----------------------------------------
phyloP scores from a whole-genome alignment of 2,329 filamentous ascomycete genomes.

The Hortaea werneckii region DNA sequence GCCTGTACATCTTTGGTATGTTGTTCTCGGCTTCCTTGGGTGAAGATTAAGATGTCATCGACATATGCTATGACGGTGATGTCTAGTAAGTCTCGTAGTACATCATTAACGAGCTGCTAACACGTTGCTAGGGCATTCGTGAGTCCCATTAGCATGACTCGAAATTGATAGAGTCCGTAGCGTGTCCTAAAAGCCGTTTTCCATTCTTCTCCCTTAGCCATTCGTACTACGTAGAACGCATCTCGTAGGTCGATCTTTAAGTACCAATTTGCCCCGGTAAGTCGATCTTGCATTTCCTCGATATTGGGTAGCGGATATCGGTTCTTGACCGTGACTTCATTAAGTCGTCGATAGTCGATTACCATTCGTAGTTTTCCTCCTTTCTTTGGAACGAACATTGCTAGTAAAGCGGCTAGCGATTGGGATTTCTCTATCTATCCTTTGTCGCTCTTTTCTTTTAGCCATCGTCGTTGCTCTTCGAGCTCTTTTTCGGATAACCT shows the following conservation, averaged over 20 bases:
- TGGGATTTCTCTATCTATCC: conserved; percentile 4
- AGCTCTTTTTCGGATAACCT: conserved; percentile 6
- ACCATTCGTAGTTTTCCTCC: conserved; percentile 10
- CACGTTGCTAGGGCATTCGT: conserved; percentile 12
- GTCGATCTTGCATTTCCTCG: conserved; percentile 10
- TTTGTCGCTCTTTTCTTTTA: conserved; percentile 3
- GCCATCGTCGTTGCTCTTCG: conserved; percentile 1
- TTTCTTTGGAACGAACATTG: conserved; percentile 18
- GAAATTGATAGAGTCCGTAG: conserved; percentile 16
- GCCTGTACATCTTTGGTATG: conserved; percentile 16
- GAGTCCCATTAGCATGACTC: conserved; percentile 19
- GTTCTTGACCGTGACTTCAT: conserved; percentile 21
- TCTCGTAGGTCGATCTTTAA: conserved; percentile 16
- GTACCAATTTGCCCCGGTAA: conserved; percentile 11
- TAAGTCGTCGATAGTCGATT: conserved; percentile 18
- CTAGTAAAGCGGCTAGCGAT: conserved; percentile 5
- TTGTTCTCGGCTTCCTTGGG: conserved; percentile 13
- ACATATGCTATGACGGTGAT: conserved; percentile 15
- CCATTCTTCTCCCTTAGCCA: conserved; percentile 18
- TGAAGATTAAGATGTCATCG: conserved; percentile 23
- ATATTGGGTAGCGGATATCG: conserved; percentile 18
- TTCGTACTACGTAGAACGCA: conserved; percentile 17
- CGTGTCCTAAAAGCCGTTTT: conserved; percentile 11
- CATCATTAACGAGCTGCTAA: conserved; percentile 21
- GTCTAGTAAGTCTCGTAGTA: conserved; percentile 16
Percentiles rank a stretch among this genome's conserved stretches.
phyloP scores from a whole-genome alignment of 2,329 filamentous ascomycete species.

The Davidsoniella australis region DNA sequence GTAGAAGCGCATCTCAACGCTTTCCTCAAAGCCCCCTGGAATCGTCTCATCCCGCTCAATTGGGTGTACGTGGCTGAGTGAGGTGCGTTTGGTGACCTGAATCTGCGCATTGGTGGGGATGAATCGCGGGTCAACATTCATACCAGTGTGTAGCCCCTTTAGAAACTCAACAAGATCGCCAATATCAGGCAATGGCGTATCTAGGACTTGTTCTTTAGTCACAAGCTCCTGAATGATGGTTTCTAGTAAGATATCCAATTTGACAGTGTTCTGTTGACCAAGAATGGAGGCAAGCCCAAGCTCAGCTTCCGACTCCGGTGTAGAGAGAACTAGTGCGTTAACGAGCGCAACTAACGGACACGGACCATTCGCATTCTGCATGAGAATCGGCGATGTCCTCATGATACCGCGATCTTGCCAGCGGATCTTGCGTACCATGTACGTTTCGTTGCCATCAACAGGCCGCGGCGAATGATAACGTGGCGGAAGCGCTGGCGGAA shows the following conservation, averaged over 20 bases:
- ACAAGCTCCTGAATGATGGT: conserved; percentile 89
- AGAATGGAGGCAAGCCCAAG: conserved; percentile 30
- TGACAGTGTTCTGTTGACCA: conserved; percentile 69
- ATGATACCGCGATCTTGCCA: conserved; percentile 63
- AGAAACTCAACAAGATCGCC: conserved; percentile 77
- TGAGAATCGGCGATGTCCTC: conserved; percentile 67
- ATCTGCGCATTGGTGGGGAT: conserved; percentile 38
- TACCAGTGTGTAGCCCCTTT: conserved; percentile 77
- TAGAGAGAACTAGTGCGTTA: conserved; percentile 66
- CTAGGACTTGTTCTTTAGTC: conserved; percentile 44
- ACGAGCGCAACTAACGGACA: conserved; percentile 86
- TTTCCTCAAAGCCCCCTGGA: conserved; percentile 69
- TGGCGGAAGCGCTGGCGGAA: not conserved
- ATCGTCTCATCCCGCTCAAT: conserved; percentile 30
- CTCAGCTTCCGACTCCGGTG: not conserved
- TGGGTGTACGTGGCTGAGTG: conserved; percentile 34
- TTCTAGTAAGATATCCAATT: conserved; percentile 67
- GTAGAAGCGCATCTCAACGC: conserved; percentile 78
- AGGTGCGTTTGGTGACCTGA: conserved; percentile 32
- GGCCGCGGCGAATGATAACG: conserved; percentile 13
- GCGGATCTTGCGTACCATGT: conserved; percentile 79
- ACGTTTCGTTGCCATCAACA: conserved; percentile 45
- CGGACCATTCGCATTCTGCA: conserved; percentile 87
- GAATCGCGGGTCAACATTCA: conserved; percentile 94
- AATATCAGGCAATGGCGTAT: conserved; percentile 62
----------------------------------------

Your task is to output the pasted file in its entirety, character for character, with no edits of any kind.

phyloP scores from a whole-genome alignment of 2,329 filamentous ascomycete genomes.

The Hortaea werneckii region DNA sequence GCCTGTACATCTTTGGTATGTTGTTCTCGGCTTCCTTGGGTGAAGATTAAGATGTCATCGACATATGCTATGACGGTGATGTCTAGTAAGTCTCGTAGTACATCATTAACGAGCTGCTAACACGTTGCTAGGGCATTCGTGAGTCCCATTAGCATGACTCGAAATTGATAGAGTCCGTAGCGTGTCCTAAAAGCCGTTTTCCATTCTTCTCCCTTAGCCATTCGTACTACGTAGAACGCATCTCGTAGGTCGATCTTTAAGTACCAATTTGCCCCGGTAAGTCGATCTTGCATTTCCTCGATATTGGGTAGCGGATATCGGTTCTTGACCGTGACTTCATTAAGTCGTCGATAGTCGATTACCATTCGTAGTTTTCCTCCTTTCTTTGGAACGAACATTGCTAGTAAAGCGGCTAGCGATTGGGATTTCTCTATCTATCCTTTGTCGCTCTTTTCTTTTAGCCATCGTCGTTGCTCTTCGAGCTCTTTTTCGGATAACCT shows the following conservation, averaged over 20 bases:
- TGGGATTTCTCTATCTATCC: conserved; percentile 4
- AGCTCTTTTTCGGATAACCT: conserved; percentile 6
- ACCATTCGTAGTTTTCCTCC: conserved; percentile 10
- CACGTTGCTAGGGCATTCGT: conserved; percentile 12
- GTCGATCTTGCATTTCCTCG: conserved; percentile 10
- TTTGTCGCTCTTTTCTTTTA: conserved; percentile 3
- GCCATCGTCGTTGCTCTTCG: conserved; percentile 1
- TTTCTTTGGAACGAACATTG: conserved; percentile 18
- GAAATTGATAGAGTCCGTAG: conserved; percentile 16
- GCCTGTACATCTTTGGTATG: conserved; percentile 16
- GAGTCCCATTAGCATGACTC: conserved; percentile 19
- GTTCTTGACCGTGACTTCAT: conserved; percentile 21
- TCTCGTAGGTCGATCTTTAA: conserved; percentile 16
- GTACCAATTTGCCCCGGTAA: conserved; percentile 11
- TAAGTCGTCGATAGTCGATT: conserved; percentile 18
- CTAGTAAAGCGGCTAGCGAT: conserved; percentile 5
- TTGTTCTCGGCTTCCTTGGG: conserved; percentile 13
- ACATATGCTATGACGGTGAT: conserved; percentile 15
- CCATTCTTCTCCCTTAGCCA: conserved; percentile 18
- TGAAGATTAAGATGTCATCG: conserved; percentile 23
- ATATTGGGTAGCGGATATCG: conserved; percentile 18
- TTCGTACTACGTAGAACGCA: conserved; percentile 17
- CGTGTCCTAAAAGCCGTTTT: conserved; percentile 11
- CATCATTAACGAGCTGCTAA: conserved; percentile 21
- GTCTAGTAAGTCTCGTAGTA: conserved; percentile 16
Percentiles rank a stretch among this genome's conserved stretches.
phyloP scores from a whole-genome alignment of 2,329 filamentous ascomycete species.

The Davidsoniella australis region DNA sequence GTAGAAGCGCATCTCAACGCTTTCCTCAAAGCCCCCTGGAATCGTCTCATCCCGCTCAATTGGGTGTACGTGGCTGAGTGAGGTGCGTTTGGTGACCTGAATCTGCGCATTGGTGGGGATGAATCGCGGGTCAACATTCATACCAGTGTGTAGCCCCTTTAGAAACTCAACAAGATCGCCAATATCAGGCAATGGCGTATCTAGGACTTGTTCTTTAGTCACAAGCTCCTGAATGATGGTTTCTAGTAAGATATCCAATTTGACAGTGTTCTGTTGACCAAGAATGGAGGCAAGCCCAAGCTCAGCTTCCGACTCCGGTGTAGAGAGAACTAGTGCGTTAACGAGCGCAACTAACGGACACGGACCATTCGCATTCTGCATGAGAATCGGCGATGTCCTCATGATACCGCGATCTTGCCAGCGGATCTTGCGTACCATGTACGTTTCGTTGCCATCAACAGGCCGCGGCGAATGATAACGTGGCGGAAGCGCTGGCGGAA shows the following conservation, averaged over 20 bases:
- ACAAGCTCCTGAATGATGGT: conserved; percentile 89
- AGAATGGAGGCAAGCCCAAG: conserved; percentile 30
- TGACAGTGTTCTGTTGACCA: conserved; percentile 69
- ATGATACCGCGATCTTGCCA: conserved; percentile 63
- AGAAACTCAACAAGATCGCC: conserved; percentile 77
- TGAGAATCGGCGATGTCCTC: conserved; percentile 67
- ATCTGCGCATTGGTGGGGAT: conserved; percentile 38
- TACCAGTGTGTAGCCCCTTT: conserved; percentile 77
- TAGAGAGAACTAGTGCGTTA: conserved; percentile 66
- CTAGGACTTGTTCTTTAGTC: conserved; percentile 44
- ACGAGCGCAACTAACGGACA: conserved; percentile 86
- TTTCCTCAAAGCCCCCTGGA: conserved; percentile 69
- TGGCGGAAGCGCTGGCGGAA: not conserved
- ATCGTCTCATCCCGCTCAAT: conserved; percentile 30
- CTCAGCTTCCGACTCCGGTG: not conserved
- TGGGTGTACGTGGCTGAGTG: conserved; percentile 34
- TTCTAGTAAGATATCCAATT: conserved; percentile 67
- GTAGAAGCGCATCTCAACGC: conserved; percentile 78
- AGGTGCGTTTGGTGACCTGA: conserved; percentile 32
- GGCCGCGGCGAATGATAACG: conserved; percentile 13
- GCGGATCTTGCGTACCATGT: conserved; percentile 79
- ACGTTTCGTTGCCATCAACA: conserved; percentile 45
- CGGACCATTCGCATTCTGCA: conserved; percentile 87
- GAATCGCGGGTCAACATTCA: conserved; percentile 94
- AATATCAGGCAATGGCGTAT: conserved; percentile 62